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Art-based Artefact FULL Essay & Sketchbook Example
Jennifer Leigh | 28th September 2019
Many students are warned before taking on an EPQ, that artefact projects are substantially harder and score substantially lower than full essay projects. The key difficulty with artefact EPQs is making them research-based and the biggest task I had to overcome was insuring my artefact complimented my research, rather than the other way around. I was the only student in my year group to attempt an artefact EPQ and there was very little help as to the structure my EPQ should take.
During Sixth Form, I completed an art-based artefact EPQ on the significance of light and colour in Impressionist art. This EPQ followed obtaining full marks in my Art GCSE, so I chose to take a very similar process in creating my EPQ project and sketchbook.
In the end, I obtained 48/50 in my EPQ in June 2019 (AQA EPQ A* boundary = 45/50).
Looking for top EPQ tips? Check out my EPQ advice article here! This article features my EPQ essay and sketchbook in full that helped me achieve my A*. All the art below was submitted collectively as my artefact, with mini essays, artist studies and my final pieces being documented in an A3 sketchbook.
My EPQ essay (ft. photos of artefact)
Is use of light and colour the sole feature that defines the impressionist art era, or are there more significant motives behind the movement.
Impressionism can be described as “a style or movement in painting originating in France in the 1860s, characterised by a concern with depicting the visual impression of the movement, especially in terms of the shifting effect of light and colour”. Today, the Impressionists are some of the most popular artists whose artworks are readily seen by the public, namely due to the expressive use of colour and unique depictions of interesting compositions of light. However, this project aims to explore whether use of light and colour really is the defining feature of Impressionist art, or whether there are other reasons why this movement of art is so unique from other movements. Furthermore, I also explored whether some of the most famous “Impressionist” artists today can be defined as “true Impressionists”, based on their techniques and motives.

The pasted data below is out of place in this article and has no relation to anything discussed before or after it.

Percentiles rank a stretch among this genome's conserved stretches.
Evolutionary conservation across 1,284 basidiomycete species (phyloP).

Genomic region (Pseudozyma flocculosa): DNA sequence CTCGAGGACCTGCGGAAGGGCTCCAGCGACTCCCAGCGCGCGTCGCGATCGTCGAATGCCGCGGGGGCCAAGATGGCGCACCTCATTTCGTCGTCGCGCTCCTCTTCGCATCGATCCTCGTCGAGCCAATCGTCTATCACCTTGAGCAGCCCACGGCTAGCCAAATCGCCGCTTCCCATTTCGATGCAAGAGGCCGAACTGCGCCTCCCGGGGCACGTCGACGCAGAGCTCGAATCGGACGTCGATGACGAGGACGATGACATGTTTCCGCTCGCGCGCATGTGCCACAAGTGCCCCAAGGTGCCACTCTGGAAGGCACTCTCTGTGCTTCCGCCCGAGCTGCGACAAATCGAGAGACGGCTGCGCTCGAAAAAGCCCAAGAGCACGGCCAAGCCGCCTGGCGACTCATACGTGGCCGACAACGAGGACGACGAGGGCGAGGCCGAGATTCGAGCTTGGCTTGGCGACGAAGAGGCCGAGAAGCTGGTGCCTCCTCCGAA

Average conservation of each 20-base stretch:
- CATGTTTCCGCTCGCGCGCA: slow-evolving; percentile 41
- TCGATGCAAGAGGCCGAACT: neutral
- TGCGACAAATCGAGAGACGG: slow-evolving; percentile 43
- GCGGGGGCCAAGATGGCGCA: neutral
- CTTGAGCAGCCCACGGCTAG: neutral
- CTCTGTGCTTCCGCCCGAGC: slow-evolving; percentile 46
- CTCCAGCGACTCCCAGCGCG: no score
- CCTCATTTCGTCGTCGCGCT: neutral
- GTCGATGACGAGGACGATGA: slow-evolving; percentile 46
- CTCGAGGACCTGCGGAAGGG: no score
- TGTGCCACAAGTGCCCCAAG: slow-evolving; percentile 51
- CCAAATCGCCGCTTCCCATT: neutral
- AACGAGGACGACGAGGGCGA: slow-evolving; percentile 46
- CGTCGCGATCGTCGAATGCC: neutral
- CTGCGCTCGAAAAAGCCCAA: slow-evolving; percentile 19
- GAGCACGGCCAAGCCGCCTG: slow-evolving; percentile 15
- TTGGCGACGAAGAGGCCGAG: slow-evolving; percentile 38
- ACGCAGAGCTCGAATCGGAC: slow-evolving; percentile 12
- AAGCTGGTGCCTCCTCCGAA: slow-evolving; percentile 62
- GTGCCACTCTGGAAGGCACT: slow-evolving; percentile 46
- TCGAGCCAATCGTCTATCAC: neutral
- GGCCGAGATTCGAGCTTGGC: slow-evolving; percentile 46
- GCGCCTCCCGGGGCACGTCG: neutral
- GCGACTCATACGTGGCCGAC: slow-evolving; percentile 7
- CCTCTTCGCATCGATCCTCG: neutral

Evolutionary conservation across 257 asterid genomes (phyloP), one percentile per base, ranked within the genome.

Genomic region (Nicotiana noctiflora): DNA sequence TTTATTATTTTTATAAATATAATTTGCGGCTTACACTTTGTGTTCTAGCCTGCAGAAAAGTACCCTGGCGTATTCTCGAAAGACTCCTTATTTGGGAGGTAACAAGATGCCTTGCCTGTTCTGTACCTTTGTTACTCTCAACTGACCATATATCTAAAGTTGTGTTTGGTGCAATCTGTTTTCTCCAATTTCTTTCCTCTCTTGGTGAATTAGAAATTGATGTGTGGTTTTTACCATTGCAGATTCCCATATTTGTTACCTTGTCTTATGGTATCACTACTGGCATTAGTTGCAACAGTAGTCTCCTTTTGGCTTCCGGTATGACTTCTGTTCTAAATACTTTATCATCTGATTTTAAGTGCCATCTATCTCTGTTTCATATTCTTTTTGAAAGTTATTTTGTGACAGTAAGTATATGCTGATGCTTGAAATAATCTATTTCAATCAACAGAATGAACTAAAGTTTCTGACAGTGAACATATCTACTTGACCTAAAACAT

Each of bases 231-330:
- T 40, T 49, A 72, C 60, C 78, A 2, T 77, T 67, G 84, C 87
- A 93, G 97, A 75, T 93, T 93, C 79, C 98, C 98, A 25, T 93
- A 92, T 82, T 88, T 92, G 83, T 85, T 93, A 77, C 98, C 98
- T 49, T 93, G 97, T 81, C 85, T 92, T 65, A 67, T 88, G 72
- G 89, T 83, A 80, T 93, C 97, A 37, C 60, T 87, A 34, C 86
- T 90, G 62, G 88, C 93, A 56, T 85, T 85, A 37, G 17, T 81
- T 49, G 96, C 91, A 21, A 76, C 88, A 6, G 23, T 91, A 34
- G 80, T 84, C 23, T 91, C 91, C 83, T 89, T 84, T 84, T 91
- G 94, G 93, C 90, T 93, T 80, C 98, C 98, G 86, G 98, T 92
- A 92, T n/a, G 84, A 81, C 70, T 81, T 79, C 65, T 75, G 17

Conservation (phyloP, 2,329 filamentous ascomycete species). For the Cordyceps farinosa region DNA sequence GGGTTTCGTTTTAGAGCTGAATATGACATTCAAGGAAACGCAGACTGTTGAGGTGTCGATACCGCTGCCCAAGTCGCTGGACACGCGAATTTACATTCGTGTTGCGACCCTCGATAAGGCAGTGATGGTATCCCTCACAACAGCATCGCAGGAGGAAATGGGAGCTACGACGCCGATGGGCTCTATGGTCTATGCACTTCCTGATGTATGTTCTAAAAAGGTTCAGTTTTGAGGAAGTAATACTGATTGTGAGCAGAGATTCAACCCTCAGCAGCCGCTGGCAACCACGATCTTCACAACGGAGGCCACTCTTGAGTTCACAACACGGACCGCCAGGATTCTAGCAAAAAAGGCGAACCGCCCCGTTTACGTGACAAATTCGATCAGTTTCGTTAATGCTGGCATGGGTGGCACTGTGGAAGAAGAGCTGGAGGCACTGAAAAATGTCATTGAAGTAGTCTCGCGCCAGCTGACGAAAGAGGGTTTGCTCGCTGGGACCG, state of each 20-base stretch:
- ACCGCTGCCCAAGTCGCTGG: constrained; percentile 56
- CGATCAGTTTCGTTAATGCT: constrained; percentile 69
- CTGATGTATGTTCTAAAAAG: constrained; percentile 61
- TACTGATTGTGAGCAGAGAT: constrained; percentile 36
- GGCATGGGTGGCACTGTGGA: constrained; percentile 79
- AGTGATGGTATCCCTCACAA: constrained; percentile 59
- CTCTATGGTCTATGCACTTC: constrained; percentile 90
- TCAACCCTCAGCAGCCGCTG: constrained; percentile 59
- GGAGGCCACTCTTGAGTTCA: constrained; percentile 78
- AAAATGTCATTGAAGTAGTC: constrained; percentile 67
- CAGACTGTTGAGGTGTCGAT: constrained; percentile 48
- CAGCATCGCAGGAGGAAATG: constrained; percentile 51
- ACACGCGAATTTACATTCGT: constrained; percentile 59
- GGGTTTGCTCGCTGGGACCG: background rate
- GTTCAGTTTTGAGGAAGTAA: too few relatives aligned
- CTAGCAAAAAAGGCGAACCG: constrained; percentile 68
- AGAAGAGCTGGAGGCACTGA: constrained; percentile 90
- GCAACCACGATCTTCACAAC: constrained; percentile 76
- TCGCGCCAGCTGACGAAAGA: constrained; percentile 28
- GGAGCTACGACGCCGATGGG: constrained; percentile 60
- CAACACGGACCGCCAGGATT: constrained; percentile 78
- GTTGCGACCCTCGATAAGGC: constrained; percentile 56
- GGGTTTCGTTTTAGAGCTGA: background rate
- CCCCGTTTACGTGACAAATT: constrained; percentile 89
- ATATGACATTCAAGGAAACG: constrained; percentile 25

Initially, I researched Claude Monet, as he is frequented described by art historians as “epitomis[ing] most closely the values of Impressionism”1. Monet frequently used varied colour palettes in his paintings, such as in “The Cliff Walk at Pourville” (1882) and “Red Boats, Argenteuil” (1875), which helped create a powerful mood and atmosphere for the viewer. For example, in “Le Grand Canal” (1908), he primarily used more muted, cool colours to emphasise the bright morning, which focuses the viewer on the reflections and varied hues of the water. Studying the painting up close, one can see how the hints of pinks and yellows contrasts with the muted colours, creating a sense of calmness and tranquility. In series works such as his Haystacks, Monet painted many similar, simplistic scenes so that “nothing distracts the attention from his harmonies of colour and atmosphere”2. Taking a random selection of paintings from this collection, such as “Haystacks, Hazy Sunshine” (1891) and “Haystacks at the End of Summer, Morning” (1891), it is clear to the viewer that the real interest is in Monet’s manipulations of light through the medium of colour.
However, use of light and colour is not the only technique that Monet demonstrated that is considered typically Impressionist: Monet also frequently varied his style of brushstrokes, working very loosely and liberally in paintings such as in his Waterlilies series. This technique, combined with frequently working in plein air, led to many of Monet’s paintings creating a feel of a “moment in time” for the viewer. Indeed, many of the revolutionary techniques Monet demonstrated had the same key purpose: to create a sense of a moment or impression of a scene for the viewer, rather than a full, still representation of a period of time.